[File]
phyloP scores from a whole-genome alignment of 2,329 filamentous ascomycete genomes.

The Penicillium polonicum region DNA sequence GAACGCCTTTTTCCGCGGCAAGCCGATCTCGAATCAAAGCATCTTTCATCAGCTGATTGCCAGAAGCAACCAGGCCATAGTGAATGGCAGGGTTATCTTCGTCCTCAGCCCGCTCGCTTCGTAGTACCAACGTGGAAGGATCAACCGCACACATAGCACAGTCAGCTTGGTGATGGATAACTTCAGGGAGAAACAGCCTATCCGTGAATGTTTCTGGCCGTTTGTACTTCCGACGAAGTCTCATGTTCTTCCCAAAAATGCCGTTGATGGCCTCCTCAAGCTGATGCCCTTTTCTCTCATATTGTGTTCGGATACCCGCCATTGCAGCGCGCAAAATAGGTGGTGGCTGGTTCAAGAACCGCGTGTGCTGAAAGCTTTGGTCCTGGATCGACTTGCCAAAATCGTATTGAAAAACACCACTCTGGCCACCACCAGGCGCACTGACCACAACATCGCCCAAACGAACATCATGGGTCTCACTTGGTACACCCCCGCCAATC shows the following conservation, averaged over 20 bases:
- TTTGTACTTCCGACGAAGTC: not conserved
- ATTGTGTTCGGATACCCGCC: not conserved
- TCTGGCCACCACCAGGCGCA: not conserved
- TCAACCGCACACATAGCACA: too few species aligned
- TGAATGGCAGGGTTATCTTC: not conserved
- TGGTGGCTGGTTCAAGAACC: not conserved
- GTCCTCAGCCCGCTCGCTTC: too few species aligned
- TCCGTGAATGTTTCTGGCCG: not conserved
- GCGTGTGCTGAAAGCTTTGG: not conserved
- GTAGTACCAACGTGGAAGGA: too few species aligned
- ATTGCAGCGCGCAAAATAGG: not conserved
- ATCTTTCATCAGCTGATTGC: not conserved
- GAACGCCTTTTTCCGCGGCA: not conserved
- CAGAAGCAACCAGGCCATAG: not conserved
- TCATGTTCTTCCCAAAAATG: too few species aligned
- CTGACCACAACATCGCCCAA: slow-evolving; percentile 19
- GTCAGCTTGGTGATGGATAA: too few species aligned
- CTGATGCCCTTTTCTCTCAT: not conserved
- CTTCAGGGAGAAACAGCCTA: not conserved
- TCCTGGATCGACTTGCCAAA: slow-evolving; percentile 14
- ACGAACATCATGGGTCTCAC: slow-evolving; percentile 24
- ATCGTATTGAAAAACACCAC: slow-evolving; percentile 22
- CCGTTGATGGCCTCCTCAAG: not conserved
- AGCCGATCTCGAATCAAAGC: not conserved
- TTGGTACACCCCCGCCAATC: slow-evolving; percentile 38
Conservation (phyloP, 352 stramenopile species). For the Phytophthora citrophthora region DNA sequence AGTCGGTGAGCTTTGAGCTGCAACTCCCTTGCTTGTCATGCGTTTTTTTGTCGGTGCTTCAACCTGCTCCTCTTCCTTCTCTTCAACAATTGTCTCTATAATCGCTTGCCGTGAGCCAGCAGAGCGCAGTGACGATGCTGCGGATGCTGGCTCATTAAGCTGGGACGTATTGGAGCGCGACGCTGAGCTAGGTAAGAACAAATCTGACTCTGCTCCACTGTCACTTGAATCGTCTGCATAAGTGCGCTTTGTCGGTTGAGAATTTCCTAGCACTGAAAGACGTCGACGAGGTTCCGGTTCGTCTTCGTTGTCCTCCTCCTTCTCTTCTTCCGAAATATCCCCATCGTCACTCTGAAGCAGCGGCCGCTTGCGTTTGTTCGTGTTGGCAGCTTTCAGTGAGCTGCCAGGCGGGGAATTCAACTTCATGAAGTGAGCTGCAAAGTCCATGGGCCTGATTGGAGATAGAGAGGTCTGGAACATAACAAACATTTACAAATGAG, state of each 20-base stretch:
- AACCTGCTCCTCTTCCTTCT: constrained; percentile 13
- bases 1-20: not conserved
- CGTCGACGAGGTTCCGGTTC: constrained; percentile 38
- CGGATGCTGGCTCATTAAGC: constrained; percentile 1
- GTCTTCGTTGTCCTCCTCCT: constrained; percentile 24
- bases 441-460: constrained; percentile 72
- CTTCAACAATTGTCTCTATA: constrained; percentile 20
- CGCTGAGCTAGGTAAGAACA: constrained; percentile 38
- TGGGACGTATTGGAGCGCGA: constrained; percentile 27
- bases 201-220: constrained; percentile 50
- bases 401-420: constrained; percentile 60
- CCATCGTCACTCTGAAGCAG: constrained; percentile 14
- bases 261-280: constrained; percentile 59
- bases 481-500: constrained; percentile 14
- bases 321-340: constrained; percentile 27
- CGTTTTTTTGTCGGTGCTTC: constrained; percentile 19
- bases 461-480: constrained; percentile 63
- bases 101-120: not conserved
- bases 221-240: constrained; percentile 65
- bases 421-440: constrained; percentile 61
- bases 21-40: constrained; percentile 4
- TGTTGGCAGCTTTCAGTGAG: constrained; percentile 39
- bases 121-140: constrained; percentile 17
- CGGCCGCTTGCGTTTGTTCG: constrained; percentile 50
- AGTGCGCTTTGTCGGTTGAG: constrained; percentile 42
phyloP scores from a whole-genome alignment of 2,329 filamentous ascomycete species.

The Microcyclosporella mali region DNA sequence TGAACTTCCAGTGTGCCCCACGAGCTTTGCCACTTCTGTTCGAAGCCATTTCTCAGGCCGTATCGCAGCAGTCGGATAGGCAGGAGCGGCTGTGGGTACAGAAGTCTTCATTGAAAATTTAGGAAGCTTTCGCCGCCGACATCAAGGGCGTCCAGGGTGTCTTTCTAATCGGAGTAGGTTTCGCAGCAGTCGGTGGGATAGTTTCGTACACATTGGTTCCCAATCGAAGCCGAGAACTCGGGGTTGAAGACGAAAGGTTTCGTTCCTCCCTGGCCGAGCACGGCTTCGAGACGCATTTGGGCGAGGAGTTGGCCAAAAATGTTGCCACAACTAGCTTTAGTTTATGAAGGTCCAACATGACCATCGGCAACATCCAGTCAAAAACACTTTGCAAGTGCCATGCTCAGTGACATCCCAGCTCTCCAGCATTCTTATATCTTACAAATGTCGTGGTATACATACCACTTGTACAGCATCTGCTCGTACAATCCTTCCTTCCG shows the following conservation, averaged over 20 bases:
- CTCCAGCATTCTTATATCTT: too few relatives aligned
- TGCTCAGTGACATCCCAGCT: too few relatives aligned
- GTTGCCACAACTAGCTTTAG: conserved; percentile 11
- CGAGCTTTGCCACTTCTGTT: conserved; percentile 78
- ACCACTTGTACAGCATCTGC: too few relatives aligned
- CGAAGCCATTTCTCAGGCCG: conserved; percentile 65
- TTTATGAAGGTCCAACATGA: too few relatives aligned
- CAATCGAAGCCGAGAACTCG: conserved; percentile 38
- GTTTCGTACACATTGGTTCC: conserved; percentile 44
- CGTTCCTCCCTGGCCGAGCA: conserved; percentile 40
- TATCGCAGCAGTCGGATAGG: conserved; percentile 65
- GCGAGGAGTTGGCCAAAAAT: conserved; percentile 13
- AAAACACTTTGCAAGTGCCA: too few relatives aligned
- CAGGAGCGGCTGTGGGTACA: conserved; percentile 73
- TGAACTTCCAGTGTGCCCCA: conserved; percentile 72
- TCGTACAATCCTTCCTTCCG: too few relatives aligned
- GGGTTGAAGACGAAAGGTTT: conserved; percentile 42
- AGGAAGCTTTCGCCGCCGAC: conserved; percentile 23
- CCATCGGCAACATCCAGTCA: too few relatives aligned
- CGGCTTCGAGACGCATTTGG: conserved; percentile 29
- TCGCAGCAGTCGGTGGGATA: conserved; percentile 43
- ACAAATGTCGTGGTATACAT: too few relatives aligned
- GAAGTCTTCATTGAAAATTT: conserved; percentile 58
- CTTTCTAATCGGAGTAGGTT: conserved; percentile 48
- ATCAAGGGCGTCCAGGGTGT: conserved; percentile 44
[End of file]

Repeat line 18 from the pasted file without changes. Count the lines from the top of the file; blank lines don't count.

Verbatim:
- CTGACCACAACATCGCCCAA: slow-evolving; percentile 19